There were no reports about parasites in mummies found in Italy, until few years ago. So far, the only described parasite in Italian mummies has been obtained analysing samples from the neolithic iceman “Ötzi”, found in Tyrol in 1991. In the colon of this glacier mummy the presence of Trichuris trichiura eggs was shown (Aspöck et al, 1999 Helminthologia, 36: 139-145), suggesting that this human helminth is a very old one.
Since some years our group is devoted to the study of ancient parasites in mummies.
We report here two new cases, recently observed in Italy.
Narni mummy (Ptolemaic age, II-I century B.C.)
Narni mummy is an Egyptian mummy preserved in the town-hall of Narni (Umbria, Central Italy) where, at the beginning of the last century it was brought by the Italian collector Edoardo Martinori.
It belongs to a young female who lived in Egypt between the II and I century B.C. Autopsy revealed a “package” of linen bandages surrounding a hollow muscular organ, 9x6x3 cm in size, with longitudinal stripes similar to thin muscle bundles of the gastric walls.
Sections from a fragment of this organ, rehydrated with the Sandison method were stained (Haematoxilin-Eosin, van Gieson, PAS) and observed at light microscope. This allowed to find, inside the muscle layer, an oval structure, 6×4 mm in size, surrounded by a capsule 80 μm thick, of bumpy aspect, with externally protruding digitations. In close proximity with this layer a roundish structure was found, about 150 μm in size, with a space inside containing several structures elongated and folded, one of which characterized by small bumps. This structure was easily identifiable as the invaginated portion of a Cysticercus cellulosae, the larval stage of the cestode parasite Taenia solium.
To confirm these morphological observations, we performed an immunohistochemical analysis, using a pool of sera from neurocysticercosis patients, specific for Taenia solium, provided by Dr. J. Noh (CDC, Chamblee, GA, U.S.A.). Observation on laser confocal microscopy, showed the cystic wall completely labelled by the specific serum. Labeling was totally absent in sections incubated with control mouse serum.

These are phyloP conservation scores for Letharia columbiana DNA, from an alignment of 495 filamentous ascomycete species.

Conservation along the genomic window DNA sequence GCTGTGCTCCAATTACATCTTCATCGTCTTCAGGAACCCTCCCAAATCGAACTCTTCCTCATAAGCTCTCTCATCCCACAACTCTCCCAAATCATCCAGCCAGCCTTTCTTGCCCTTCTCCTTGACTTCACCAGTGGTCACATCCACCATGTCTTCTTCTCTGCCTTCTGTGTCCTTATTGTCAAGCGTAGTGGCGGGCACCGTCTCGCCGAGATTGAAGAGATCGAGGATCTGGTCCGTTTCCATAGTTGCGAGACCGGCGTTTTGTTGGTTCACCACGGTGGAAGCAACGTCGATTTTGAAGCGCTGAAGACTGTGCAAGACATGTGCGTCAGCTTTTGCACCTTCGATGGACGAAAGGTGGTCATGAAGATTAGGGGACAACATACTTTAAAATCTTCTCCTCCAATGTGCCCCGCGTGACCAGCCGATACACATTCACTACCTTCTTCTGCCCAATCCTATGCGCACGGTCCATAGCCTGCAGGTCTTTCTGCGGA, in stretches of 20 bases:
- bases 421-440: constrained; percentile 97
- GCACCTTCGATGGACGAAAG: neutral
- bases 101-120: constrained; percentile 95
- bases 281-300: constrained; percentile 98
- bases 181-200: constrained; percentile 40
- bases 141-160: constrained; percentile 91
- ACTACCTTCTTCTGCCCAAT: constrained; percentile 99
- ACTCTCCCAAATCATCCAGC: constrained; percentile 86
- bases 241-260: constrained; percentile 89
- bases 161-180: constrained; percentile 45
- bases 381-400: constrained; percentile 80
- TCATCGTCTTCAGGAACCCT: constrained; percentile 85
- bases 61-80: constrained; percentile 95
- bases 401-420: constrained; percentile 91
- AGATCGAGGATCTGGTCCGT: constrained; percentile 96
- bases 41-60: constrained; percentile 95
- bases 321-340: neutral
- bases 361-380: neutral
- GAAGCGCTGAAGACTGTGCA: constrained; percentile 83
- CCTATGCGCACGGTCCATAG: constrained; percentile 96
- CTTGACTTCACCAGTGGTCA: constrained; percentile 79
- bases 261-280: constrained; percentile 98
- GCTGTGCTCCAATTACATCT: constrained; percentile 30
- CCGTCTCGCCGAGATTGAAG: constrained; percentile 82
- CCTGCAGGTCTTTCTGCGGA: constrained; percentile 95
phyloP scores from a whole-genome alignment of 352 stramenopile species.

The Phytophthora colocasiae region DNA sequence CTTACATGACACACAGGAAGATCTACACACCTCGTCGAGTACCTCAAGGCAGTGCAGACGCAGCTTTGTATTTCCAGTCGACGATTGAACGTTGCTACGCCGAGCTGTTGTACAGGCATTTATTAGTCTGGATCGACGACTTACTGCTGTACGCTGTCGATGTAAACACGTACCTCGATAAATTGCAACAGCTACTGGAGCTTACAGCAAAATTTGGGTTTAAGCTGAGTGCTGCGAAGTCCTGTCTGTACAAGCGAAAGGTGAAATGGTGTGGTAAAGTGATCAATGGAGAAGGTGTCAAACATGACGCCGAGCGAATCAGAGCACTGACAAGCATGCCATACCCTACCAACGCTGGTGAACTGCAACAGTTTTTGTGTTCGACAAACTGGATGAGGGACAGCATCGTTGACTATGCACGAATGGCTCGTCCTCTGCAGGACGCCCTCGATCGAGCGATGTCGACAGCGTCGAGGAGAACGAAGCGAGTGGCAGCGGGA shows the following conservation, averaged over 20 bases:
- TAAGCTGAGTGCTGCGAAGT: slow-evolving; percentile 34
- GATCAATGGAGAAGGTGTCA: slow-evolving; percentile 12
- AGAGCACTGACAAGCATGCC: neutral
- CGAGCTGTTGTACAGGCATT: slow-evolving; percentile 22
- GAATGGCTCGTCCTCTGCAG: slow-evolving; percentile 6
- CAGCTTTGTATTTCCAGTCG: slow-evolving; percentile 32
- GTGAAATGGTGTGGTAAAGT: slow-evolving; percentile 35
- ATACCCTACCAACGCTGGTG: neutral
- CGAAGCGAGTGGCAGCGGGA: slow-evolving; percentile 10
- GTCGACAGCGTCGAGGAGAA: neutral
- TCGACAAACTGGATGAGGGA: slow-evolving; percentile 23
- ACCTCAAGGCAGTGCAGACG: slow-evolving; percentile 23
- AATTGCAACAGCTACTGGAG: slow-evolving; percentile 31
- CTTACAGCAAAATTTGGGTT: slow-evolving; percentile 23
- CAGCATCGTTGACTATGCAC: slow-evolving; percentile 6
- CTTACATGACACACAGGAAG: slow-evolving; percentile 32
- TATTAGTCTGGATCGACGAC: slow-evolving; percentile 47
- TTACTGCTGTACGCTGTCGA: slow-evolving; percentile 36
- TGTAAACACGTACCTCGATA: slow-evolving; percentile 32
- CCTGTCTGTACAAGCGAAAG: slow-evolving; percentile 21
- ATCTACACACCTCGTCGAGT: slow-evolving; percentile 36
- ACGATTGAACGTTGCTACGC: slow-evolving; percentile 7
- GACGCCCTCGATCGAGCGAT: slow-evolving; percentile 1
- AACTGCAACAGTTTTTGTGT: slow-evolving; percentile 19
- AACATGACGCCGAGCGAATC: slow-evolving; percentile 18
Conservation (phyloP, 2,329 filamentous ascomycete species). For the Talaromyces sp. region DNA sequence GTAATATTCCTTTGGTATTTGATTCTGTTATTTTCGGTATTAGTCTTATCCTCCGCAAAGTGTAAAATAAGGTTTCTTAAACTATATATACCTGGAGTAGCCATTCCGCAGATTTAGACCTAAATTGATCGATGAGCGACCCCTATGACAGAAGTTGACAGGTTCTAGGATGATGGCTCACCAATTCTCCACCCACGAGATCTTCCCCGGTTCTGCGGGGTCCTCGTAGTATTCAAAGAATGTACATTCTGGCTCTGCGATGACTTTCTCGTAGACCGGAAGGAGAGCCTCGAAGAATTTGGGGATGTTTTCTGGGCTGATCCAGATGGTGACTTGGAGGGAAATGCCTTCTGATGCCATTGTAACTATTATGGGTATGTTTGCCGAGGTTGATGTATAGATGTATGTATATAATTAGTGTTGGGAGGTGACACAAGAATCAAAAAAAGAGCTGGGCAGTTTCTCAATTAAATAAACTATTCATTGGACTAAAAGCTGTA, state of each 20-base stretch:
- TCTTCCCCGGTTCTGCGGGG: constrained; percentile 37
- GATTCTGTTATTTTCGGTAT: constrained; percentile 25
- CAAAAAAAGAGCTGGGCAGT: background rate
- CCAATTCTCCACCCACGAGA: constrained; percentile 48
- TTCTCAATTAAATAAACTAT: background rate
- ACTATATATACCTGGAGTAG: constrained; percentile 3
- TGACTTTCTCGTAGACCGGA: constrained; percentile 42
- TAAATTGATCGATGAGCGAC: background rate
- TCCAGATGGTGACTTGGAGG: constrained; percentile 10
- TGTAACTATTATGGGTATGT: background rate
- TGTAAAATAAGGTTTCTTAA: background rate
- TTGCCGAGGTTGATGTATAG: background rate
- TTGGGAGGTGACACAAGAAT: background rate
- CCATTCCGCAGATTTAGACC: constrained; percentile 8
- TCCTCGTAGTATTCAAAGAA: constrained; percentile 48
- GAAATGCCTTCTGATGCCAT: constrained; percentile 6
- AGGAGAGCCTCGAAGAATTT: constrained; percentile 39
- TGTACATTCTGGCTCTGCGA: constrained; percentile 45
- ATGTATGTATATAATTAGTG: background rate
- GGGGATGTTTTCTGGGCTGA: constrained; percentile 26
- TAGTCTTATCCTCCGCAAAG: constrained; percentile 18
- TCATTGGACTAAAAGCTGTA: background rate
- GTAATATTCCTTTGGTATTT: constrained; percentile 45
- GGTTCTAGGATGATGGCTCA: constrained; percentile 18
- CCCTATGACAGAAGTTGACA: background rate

This is the first case of cysticercosis described in an Egyptian mummy.
This important finding could contribute to solve the discussed relationship of the ancient Egyptian civilization with the swine, of which T. solium is a typical parasite. The results of this study were recently published (Bruschi F., Masetti M., Locci M.T., Ciranni R., Fornaciari G. 2006.Cysticercosis in an Egyptian mummy of the late Ptolemaic period. Am J Trop Med Hyg 74: 598-599).
Renaissance mummy from Naples.
The autopsy of a Renaissance natural mummy (XVI century), found in the Basilica of S. Domenico Maggiore in Naples and belonging to a young adult male, allowed an accurate study of the colon.
Histological sections of colon feces (Haematoxilin-Eosin, van Gieson) revealed some objects which, for size (52 ±2 μm x 23±2 μm) and morphological aspects (thin brown shell with typical barrel shape, elongated and with each of the two poles showing an unstained prominent structure similar to a plug) were identified as eggs of the human nematode Trichuris trichiura. The content appeared to be unicellular.
On sections of colon feces we performed an immunohistochemical study, using a mouse hyperimmune serum specific for Trichuris muris (kindly provided by Prof. R.K. Grencis of the University of Manchester), a species widely cross-reacting with the human species T. trichiura.
By using a laser confocal microscope, which permits the observation of the tissue sample on different focal planes, it was possible to observe a labeling of the egg surface as well as of internal structures. Labeling was totally absent in sections incubated with control mouse serum.
To our knowledge, this is the first observation of T. trichiura eggs in ancient Italian materials, apart from the above cited Neolithic mummy. This shows that also during the Renaissance the hygienic rules were scarce. The results of this study were presented at the VI World Congress on Mummy Studies (Masetti M., Bruschi F., Locci M.T., Johnson K., Pangoli D., Fornaciari G., Identification of Trichurius trichiura eggs in a 16th century Italian mummy, VI World Congress on Mummy Studies, vol. 1, pp. 269-269, Teguise – Lanzarote, Canarian Isles, Spain 2007).
In conclusion, the two cases here reported strongly support that the study of palaeoparasitology can provide information about the life-style of ancient populations. Paleoparasitology Group
M. Masetti 2, G. Fornaciari3, F. Bruschi 1
1Dipartimento di Patologia Sperimentale, B.M.I.E., 2Dipartimento di Biologia, 3Dipartimento di Oncologia e dei Trapianti, Sezione di Storia della Medicina e Paleopatologia, Università di Pisa, Pisa, Italy